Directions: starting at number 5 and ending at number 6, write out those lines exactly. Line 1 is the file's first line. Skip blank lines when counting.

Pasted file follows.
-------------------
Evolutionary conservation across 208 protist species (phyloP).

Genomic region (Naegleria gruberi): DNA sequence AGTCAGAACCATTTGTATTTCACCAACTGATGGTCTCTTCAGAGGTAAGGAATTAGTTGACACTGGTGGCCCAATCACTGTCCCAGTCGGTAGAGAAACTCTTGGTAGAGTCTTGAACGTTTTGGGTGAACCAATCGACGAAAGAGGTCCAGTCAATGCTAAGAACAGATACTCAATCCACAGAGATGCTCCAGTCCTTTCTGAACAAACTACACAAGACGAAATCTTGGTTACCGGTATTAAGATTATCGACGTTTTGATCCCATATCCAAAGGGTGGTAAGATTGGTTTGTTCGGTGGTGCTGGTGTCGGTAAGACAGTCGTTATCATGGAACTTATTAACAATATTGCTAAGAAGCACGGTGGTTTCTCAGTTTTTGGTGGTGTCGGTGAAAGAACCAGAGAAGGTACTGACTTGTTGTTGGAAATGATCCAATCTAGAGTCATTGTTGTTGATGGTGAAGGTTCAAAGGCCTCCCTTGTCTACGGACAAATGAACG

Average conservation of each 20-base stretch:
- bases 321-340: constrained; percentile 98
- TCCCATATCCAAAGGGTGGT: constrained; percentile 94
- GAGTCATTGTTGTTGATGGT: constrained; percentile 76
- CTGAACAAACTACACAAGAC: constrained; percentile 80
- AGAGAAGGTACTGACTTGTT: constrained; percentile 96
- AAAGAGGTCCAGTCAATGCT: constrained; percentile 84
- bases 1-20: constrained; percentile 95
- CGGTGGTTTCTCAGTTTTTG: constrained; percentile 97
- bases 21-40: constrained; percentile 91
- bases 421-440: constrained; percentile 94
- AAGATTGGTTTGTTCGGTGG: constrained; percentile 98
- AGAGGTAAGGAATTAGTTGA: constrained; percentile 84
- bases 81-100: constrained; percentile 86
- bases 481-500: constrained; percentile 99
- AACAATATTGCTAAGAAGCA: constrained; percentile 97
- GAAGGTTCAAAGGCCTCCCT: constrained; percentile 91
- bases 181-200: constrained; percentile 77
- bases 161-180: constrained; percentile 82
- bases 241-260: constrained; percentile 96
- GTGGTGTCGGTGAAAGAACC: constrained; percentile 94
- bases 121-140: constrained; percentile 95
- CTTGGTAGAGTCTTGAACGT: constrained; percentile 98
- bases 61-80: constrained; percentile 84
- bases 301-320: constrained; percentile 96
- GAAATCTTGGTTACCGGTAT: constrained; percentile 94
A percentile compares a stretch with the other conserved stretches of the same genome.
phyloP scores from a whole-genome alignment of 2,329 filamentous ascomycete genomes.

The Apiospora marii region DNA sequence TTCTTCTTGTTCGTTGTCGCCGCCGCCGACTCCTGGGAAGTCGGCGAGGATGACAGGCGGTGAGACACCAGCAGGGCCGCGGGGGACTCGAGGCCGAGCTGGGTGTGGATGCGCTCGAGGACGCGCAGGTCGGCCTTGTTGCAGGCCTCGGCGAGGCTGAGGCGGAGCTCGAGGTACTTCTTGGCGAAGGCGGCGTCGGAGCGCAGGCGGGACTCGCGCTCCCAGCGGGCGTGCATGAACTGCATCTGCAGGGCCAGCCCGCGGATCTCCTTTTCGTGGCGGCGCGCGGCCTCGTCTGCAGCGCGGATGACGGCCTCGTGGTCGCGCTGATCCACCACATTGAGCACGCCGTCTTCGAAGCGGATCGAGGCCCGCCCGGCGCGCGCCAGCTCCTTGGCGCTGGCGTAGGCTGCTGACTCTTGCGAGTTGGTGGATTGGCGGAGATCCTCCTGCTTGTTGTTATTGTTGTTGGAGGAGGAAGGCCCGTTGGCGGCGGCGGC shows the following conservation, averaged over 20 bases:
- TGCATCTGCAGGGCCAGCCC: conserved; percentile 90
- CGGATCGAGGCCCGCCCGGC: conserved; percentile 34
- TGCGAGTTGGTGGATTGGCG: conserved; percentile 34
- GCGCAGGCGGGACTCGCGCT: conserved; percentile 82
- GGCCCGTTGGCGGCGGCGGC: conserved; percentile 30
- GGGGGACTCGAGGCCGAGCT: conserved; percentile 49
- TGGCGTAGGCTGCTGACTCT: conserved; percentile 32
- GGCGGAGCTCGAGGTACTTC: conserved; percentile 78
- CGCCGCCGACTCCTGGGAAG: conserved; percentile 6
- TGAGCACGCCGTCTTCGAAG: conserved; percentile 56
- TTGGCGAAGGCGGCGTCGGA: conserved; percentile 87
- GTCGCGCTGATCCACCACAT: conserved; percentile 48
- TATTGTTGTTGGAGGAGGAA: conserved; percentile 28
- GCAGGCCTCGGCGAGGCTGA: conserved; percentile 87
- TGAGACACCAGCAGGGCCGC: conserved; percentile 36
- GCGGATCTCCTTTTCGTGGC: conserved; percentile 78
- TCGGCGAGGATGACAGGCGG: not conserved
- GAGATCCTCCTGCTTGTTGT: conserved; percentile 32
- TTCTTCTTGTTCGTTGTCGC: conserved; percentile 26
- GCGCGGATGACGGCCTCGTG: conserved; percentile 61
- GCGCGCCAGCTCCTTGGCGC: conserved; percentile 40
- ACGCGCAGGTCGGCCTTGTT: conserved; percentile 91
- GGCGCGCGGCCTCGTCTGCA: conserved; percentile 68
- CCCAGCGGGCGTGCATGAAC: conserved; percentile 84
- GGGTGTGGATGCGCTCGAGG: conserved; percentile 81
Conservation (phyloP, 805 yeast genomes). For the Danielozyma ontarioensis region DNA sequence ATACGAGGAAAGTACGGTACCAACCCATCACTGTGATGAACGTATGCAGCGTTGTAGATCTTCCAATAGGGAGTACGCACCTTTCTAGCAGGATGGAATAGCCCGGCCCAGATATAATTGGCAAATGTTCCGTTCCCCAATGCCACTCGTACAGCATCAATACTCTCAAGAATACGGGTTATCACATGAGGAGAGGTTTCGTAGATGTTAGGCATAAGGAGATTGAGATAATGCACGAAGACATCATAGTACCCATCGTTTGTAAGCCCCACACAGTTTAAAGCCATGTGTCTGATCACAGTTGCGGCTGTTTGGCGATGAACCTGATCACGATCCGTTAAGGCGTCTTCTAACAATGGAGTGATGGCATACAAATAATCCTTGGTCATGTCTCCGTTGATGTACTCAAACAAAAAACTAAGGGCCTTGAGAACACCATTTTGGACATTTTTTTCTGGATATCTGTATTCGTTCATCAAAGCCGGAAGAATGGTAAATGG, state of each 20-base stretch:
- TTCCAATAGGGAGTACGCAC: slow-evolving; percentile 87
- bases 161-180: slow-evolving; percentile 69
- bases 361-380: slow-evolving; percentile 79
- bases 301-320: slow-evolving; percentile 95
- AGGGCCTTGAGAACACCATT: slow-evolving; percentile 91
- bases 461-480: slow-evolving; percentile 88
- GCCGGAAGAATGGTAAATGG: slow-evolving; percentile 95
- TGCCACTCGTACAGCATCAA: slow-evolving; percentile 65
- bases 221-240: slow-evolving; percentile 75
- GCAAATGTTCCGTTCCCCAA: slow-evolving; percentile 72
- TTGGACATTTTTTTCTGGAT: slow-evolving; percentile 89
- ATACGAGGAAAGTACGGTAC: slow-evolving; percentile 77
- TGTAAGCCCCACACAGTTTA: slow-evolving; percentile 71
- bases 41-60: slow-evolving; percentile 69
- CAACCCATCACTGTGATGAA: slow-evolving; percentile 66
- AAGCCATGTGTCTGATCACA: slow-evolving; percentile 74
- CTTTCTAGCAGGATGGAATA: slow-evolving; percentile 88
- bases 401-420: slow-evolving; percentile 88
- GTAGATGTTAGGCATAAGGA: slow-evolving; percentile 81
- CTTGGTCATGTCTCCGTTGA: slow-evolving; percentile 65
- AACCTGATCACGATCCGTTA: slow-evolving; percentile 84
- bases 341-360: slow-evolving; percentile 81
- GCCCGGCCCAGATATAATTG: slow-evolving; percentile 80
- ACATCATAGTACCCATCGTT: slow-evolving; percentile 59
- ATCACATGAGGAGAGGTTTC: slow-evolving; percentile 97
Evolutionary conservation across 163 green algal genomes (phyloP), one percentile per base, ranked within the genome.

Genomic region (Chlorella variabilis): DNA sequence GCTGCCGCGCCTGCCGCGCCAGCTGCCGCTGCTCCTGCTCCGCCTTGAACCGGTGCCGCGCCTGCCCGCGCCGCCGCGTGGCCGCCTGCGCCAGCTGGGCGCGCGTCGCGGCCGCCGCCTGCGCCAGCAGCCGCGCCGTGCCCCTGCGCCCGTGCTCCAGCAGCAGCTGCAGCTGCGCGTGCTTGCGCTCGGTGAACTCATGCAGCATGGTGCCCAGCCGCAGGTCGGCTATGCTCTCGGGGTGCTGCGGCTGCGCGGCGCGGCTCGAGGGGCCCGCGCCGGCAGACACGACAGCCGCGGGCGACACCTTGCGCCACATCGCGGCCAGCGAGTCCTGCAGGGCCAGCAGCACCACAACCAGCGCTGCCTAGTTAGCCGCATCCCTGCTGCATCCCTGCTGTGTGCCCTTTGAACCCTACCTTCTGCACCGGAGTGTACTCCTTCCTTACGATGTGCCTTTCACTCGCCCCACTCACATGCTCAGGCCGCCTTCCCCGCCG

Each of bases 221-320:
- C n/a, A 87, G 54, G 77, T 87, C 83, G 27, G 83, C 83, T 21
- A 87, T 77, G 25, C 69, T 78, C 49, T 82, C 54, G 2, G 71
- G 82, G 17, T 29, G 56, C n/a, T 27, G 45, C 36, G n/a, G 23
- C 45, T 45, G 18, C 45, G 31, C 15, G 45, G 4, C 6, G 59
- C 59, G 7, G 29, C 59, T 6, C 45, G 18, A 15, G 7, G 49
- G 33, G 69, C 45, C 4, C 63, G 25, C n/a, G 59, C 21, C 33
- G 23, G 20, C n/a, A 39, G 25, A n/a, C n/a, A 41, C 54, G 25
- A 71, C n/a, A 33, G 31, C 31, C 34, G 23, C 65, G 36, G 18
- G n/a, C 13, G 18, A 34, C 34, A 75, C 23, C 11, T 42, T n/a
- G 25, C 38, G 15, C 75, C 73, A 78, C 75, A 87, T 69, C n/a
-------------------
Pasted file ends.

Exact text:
- TCCCATATCCAAAGGGTGGT: constrained; percentile 94
- GAGTCATTGTTGTTGATGGT: constrained; percentile 76